After losing her friendly and mellow dog, Annie, to cancer in January 2013, Dharma May decided to volunteer at the Villalobos Rescue Center in Louisiana for a week last summer — although she wasn't sure she could adopt another dog.
"It was something I felt I needed to do to honor Annie's memory," May said of the Bully Boot Camp, which required 10 hours of shoveling poop, cleaning kennels, walking dogs and other chores throughout the day in 98-degree heat.
The 47-year-old business teacher at River Ridge High School and director of the school's FBLA chapter cannot not talk about Annie without tearing up. Annie died of cancer suddenly at age 13. "A couple of months before she was fine," she said, choking up.
But the boot camp turned out to be more than a therapeutic experience for May in her time of mourning. "It was cathartic," she said. "Doing all that hard work helps you process emotions."
The tour of duty at Villalobos also turned out to be fateful. May instantly connected with Franco, a pit bull/American Bull Dog mix (she approximates because of his size). The dog, oddly enough, was brought to Villalobos's attention by actor Jada Pinkett Smith — but May wasn’t ready to adopt a new dog into her home last summer. Though Franco was twice the size of Annie, he had the same easygoing spirit.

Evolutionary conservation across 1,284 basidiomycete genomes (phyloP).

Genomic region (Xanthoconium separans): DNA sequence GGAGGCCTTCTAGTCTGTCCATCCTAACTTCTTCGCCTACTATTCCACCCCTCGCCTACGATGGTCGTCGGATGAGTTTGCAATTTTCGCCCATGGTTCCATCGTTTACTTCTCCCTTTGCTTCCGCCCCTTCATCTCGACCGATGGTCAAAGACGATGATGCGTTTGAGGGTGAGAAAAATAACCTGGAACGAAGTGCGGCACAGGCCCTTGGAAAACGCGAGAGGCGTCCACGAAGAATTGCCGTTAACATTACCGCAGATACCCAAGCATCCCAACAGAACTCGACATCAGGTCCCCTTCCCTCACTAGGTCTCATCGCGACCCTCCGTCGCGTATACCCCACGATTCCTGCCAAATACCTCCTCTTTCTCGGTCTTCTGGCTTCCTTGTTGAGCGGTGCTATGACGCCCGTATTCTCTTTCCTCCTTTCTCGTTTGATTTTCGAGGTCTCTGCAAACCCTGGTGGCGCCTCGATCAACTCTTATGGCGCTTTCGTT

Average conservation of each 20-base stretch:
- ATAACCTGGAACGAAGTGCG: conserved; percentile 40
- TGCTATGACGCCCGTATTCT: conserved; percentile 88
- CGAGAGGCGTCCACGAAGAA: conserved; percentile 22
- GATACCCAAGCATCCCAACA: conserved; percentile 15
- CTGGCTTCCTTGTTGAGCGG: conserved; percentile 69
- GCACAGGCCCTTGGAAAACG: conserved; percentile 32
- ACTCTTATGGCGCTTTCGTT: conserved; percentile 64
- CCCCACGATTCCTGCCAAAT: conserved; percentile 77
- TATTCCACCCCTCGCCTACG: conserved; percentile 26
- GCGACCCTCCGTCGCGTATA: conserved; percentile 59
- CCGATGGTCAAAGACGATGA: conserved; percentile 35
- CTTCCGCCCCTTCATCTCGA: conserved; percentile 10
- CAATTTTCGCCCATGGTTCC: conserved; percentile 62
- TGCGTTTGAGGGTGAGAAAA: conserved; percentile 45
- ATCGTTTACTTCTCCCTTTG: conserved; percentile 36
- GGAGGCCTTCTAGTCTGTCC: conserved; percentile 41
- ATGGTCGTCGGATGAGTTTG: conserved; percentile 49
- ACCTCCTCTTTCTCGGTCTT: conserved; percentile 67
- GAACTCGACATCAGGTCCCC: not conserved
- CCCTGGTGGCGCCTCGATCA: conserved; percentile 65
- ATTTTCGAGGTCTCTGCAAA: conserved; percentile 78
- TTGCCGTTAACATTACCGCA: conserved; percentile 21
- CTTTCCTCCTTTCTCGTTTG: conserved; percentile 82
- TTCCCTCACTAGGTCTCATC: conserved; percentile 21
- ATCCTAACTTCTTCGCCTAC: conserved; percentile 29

May couldn't get Franco off her mind. Months later, she returned to Villalobos, ready and excited to reunite with the amiable grey and white male and take him home. Her poignant segment airs tonight on Animal Planet's Pit Bulls and Parolees at 10 p.m. The program, if you haven't seen it, unites humans and dogs who've been misunderstood, been through the mill and need a second chance.
In the episode, star and boss of the Louisiana rescue camp Tia Torres isn't sure if Franco is the best fit at first. May met Torres only once during her boot camp orientation.
The TV appearance, though exciting for May, is a blip compared to the life-changing experience she had at Villalobos. In addition to meeting Franco, she encountered parolees, like Earl Moffett, who turned their lives around, and she befriended volunteers from all over the U.S. — several, coincidentally, happened to be teachers too.
"Though he could never replace Annie, he helped me open my heart again," May said of Franco. "He's 100 percent an inside dog," she added. "He's a little spoiled, has a crate, a spot on the couch, and is doing wonderfully."
May's experience working at Villalobos inspired her to start a project for Pasco County Animal Services, enlisting her Future Business Leaders of America in turning in hundreds of volunteer hours and helping dozens of pets find homes.